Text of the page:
The cricket community was ‘devastated’ and in shock today at news of the death of Shane Warne at only 52.

Legends of the game from around the world joined in mourning the Australian spin bowler and lauded his influence on generations of young cricketers.

Warne, one of Australia’s greatest cricketers, suffered a suspected fatal heart attack while on holiday in Thailand. 

A statement from Warne’s management said: “Shane was found unresponsive in his villa and despite the best efforts of medical staff, he could not be revived. The family requests privacy at this time and will provide further details in due course.”

Warne’s body has been transported to Koh Samui Hospital, where an autopsy will be undertaken to confirm the cause of death.

The man affectionately known as ‘Warnie’ is Australia’s highest ever wicket taker, with 708 test wickets over a 16-year career. 

Speaking to Central News, former Australian women’s cricket captain Alex Blackwell, said: “I didn’t believe it… just really devastated to lose someone so young and someone who’s so prominent in Australia, and so loved for all of what he was, you know, the good and the bad.

“I think we’re going to miss having him a part of our game… it was devastating to hear.” 

Named one of Wisden’s five ‘Cricketers of the Century’, Warne was recognised alongside Sir Don Bradman, Sir Garfield Sobers, Sir Jack Hobbs and Sir Viv Richards. Warne was also inducted into the ICC’s Cricket Hall of Fame.

The leg spinner had one of his deliveries described by commentators as the ‘Ball of the Century’. In 1993, playing in his first Ashes test, Warne clean bowled Mike Gatting, with the ball jagging back from outside leg stump to hit off stump, completely bamboozingly the English batsman. 

Australia’s men’s test captain Pat Cummins shared his condolences on behalf of Australia’s test cricket team and support staff in Pakistan, saying how ‘Warnie’ was an “all-time great, a once-in-a-century kind of cricketer”.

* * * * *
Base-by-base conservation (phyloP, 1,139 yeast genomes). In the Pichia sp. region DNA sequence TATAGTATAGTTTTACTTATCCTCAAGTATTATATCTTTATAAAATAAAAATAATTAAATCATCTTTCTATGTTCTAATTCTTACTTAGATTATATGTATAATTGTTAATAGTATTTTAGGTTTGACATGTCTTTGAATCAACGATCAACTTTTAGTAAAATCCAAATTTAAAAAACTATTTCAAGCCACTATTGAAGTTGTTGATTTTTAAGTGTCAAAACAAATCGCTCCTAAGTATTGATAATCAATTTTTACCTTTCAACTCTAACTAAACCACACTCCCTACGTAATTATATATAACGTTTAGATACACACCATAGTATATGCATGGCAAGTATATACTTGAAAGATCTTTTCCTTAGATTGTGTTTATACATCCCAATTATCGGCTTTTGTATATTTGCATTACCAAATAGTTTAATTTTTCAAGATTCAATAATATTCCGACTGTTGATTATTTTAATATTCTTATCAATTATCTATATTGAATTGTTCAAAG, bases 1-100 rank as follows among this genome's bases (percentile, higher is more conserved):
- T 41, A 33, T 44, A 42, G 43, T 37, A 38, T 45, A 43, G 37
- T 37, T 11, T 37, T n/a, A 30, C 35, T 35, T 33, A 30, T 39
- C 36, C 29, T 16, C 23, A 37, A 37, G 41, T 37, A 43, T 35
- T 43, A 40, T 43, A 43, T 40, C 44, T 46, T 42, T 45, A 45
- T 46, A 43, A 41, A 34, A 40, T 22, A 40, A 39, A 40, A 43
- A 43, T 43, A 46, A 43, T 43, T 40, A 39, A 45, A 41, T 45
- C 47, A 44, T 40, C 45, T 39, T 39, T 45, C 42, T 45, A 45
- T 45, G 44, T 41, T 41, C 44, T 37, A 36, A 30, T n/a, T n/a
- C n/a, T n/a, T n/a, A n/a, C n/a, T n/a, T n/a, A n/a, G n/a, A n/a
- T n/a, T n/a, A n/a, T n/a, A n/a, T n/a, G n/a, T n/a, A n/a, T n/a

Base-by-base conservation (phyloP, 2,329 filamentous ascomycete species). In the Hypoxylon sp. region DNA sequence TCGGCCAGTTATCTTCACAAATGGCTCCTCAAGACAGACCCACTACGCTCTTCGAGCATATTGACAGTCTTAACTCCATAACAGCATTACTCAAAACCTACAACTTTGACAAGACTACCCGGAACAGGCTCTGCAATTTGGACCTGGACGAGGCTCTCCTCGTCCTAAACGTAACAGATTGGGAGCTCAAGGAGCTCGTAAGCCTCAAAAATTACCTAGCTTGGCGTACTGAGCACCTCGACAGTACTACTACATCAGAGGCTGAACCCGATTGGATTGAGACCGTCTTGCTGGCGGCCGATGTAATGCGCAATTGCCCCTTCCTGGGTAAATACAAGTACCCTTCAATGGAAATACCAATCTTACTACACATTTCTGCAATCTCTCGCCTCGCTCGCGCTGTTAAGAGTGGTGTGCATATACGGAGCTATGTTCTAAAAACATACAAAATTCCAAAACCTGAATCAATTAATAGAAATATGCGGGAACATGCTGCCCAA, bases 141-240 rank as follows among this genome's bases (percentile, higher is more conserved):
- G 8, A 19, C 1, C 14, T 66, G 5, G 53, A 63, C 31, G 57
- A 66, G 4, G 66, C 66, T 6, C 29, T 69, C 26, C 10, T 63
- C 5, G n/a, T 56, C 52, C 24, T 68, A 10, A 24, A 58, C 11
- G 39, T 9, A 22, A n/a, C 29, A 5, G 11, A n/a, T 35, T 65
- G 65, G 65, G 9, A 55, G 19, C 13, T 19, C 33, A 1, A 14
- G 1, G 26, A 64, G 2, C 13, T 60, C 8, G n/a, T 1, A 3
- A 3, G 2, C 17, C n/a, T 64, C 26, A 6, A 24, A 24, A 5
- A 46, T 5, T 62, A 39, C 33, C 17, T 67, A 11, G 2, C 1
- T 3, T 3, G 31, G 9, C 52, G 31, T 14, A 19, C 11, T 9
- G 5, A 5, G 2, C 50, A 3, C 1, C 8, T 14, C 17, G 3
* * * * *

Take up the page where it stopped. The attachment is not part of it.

“So many guys in this team and squad who still hold him as a hero, their all-time favourite player, and the loss we’re all trying to wrap our heads around is huge,” he said.

“The game was never the same after Warnie emerged, and the game will never be the same after his passing. Rest in peace King.”

Warne was a controversial figure in the Australian cricket landscape, a larrikin involved in gambling controversies and once testing positive for a banned substance he said had been given to him by his mum. But when he left the game he was recognised as an all-time great and successfully carved out a new career in cricket commentary – remaining a favourite among the Australian public and his peers. 

“He lived life to the very full and I think it’s nice to see people who actually have a strong character show that out on the field and in every sort of interaction… he was an entertainer,” said Blackwell.

“He did inspire a generation of spin bowlers. And not just in Australia. People wanted to emulate him.

“I went to Japan to do some coaching with the Japanese women’s team and I got to learn about some young players in Japan who had no access to coaching but watched Shane Warne on YouTube and taught themselves how to bowl leg spin.

“I think that inspiration of a generation of players is a huge impact that we will remember.”

Other cricketing greats shared their condolences and heartbreak, including Sir Viv Richards, Adam Gilchrist, and Sachin Tendulkar.

Warne’s final tweet honoured fellow Australian cricketing hero Rod Marsh, who passed away of a heart attack not 24 hours before Warne. Marsh was 74.

In honour of Warne and his contributions to cricket, Victorian Premier Dan Andrews has announced the Great Southern Stand at the MCG will be renamed the S.K. Warne Stand.

Main Photo of Shane Warne bowling during his last innings on Day 3 of the MCG Test Match vs England in 2007 by Prescott Pym/Flickr